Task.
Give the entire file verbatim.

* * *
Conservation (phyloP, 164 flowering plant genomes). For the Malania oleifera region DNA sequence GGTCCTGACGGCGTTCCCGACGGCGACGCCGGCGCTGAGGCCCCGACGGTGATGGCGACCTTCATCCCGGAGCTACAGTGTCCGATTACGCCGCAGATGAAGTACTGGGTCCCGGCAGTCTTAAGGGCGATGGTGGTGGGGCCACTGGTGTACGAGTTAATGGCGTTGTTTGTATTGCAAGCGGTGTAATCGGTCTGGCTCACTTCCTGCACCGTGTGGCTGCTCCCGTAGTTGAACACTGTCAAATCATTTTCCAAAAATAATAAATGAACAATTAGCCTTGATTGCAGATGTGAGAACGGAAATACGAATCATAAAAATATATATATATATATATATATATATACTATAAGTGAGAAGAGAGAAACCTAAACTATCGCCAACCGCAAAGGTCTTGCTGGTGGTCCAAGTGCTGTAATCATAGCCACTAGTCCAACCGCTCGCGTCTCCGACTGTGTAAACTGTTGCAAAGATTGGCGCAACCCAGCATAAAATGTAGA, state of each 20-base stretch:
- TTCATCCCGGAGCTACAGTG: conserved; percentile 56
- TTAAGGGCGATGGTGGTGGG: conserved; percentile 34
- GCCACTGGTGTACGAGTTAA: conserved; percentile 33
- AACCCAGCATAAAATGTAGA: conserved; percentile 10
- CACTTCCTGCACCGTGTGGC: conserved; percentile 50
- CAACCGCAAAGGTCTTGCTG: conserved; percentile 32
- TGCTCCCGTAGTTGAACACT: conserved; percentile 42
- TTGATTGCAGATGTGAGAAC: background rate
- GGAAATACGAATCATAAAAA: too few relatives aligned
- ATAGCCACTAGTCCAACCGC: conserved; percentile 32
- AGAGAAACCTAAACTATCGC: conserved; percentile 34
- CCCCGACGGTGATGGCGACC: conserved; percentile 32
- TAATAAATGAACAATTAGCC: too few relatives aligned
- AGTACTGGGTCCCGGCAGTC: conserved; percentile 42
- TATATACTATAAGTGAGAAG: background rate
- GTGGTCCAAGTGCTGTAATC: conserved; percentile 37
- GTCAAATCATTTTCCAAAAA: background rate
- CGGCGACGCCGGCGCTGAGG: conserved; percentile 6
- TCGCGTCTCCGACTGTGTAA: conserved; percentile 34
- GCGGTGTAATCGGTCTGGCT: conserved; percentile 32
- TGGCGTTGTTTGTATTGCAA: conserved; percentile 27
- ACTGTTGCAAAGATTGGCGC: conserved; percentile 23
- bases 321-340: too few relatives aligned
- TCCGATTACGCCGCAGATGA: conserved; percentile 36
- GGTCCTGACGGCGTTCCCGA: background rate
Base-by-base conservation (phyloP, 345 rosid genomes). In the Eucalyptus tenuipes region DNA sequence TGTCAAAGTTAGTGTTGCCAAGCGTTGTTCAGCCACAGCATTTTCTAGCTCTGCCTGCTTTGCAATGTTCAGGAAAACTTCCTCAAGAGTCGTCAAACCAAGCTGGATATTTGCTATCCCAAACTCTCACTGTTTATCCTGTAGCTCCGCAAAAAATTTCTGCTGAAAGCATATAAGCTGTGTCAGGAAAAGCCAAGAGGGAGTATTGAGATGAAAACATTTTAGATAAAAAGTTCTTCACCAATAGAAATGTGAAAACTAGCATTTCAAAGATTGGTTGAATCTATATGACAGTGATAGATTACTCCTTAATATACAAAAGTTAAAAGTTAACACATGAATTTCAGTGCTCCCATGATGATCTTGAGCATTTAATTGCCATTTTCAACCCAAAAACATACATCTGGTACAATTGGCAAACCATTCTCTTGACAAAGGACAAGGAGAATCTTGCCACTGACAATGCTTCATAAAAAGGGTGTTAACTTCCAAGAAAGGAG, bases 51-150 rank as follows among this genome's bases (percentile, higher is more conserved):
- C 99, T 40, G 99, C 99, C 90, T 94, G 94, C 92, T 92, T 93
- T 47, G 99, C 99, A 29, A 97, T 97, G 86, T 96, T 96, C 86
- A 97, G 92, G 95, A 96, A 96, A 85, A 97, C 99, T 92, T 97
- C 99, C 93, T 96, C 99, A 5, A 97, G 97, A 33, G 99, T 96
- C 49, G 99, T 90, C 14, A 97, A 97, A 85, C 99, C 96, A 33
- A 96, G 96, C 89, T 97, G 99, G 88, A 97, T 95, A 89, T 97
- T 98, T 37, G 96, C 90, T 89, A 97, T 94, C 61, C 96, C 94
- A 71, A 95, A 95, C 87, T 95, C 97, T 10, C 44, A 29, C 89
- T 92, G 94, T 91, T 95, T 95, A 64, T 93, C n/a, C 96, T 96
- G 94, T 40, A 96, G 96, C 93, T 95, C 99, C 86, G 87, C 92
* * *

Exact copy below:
Conservation (phyloP, 164 flowering plant genomes). For the Malania oleifera region DNA sequence GGTCCTGACGGCGTTCCCGACGGCGACGCCGGCGCTGAGGCCCCGACGGTGATGGCGACCTTCATCCCGGAGCTACAGTGTCCGATTACGCCGCAGATGAAGTACTGGGTCCCGGCAGTCTTAAGGGCGATGGTGGTGGGGCCACTGGTGTACGAGTTAATGGCGTTGTTTGTATTGCAAGCGGTGTAATCGGTCTGGCTCACTTCCTGCACCGTGTGGCTGCTCCCGTAGTTGAACACTGTCAAATCATTTTCCAAAAATAATAAATGAACAATTAGCCTTGATTGCAGATGTGAGAACGGAAATACGAATCATAAAAATATATATATATATATATATATATATACTATAAGTGAGAAGAGAGAAACCTAAACTATCGCCAACCGCAAAGGTCTTGCTGGTGGTCCAAGTGCTGTAATCATAGCCACTAGTCCAACCGCTCGCGTCTCCGACTGTGTAAACTGTTGCAAAGATTGGCGCAACCCAGCATAAAATGTAGA, state of each 20-base stretch:
- TTCATCCCGGAGCTACAGTG: conserved; percentile 56
- TTAAGGGCGATGGTGGTGGG: conserved; percentile 34
- GCCACTGGTGTACGAGTTAA: conserved; percentile 33
- AACCCAGCATAAAATGTAGA: conserved; percentile 10
- CACTTCCTGCACCGTGTGGC: conserved; percentile 50
- CAACCGCAAAGGTCTTGCTG: conserved; percentile 32
- TGCTCCCGTAGTTGAACACT: conserved; percentile 42
- TTGATTGCAGATGTGAGAAC: background rate
- GGAAATACGAATCATAAAAA: too few relatives aligned
- ATAGCCACTAGTCCAACCGC: conserved; percentile 32
- AGAGAAACCTAAACTATCGC: conserved; percentile 34
- CCCCGACGGTGATGGCGACC: conserved; percentile 32
- TAATAAATGAACAATTAGCC: too few relatives aligned
- AGTACTGGGTCCCGGCAGTC: conserved; percentile 42
- TATATACTATAAGTGAGAAG: background rate
- GTGGTCCAAGTGCTGTAATC: conserved; percentile 37
- GTCAAATCATTTTCCAAAAA: background rate
- CGGCGACGCCGGCGCTGAGG: conserved; percentile 6
- TCGCGTCTCCGACTGTGTAA: conserved; percentile 34
- GCGGTGTAATCGGTCTGGCT: conserved; percentile 32
- TGGCGTTGTTTGTATTGCAA: conserved; percentile 27
- ACTGTTGCAAAGATTGGCGC: conserved; percentile 23
- bases 321-340: too few relatives aligned
- TCCGATTACGCCGCAGATGA: conserved; percentile 36
- GGTCCTGACGGCGTTCCCGA: background rate
Base-by-base conservation (phyloP, 345 rosid genomes). In the Eucalyptus tenuipes region DNA sequence TGTCAAAGTTAGTGTTGCCAAGCGTTGTTCAGCCACAGCATTTTCTAGCTCTGCCTGCTTTGCAATGTTCAGGAAAACTTCCTCAAGAGTCGTCAAACCAAGCTGGATATTTGCTATCCCAAACTCTCACTGTTTATCCTGTAGCTCCGCAAAAAATTTCTGCTGAAAGCATATAAGCTGTGTCAGGAAAAGCCAAGAGGGAGTATTGAGATGAAAACATTTTAGATAAAAAGTTCTTCACCAATAGAAATGTGAAAACTAGCATTTCAAAGATTGGTTGAATCTATATGACAGTGATAGATTACTCCTTAATATACAAAAGTTAAAAGTTAACACATGAATTTCAGTGCTCCCATGATGATCTTGAGCATTTAATTGCCATTTTCAACCCAAAAACATACATCTGGTACAATTGGCAAACCATTCTCTTGACAAAGGACAAGGAGAATCTTGCCACTGACAATGCTTCATAAAAAGGGTGTTAACTTCCAAGAAAGGAG, bases 51-150 rank as follows among this genome's bases (percentile, higher is more conserved):
- C 99, T 40, G 99, C 99, C 90, T 94, G 94, C 92, T 92, T 93
- T 47, G 99, C 99, A 29, A 97, T 97, G 86, T 96, T 96, C 86
- A 97, G 92, G 95, A 96, A 96, A 85, A 97, C 99, T 92, T 97
- C 99, C 93, T 96, C 99, A 5, A 97, G 97, A 33, G 99, T 96
- C 49, G 99, T 90, C 14, A 97, A 97, A 85, C 99, C 96, A 33
- A 96, G 96, C 89, T 97, G 99, G 88, A 97, T 95, A 89, T 97
- T 98, T 37, G 96, C 90, T 89, A 97, T 94, C 61, C 96, C 94
- A 71, A 95, A 95, C 87, T 95, C 97, T 10, C 44, A 29, C 89
- T 92, G 94, T 91, T 95, T 95, A 64, T 93, C n/a, C 96, T 96
- G 94, T 40, A 96, G 96, C 93, T 95, C 99, C 86, G 87, C 92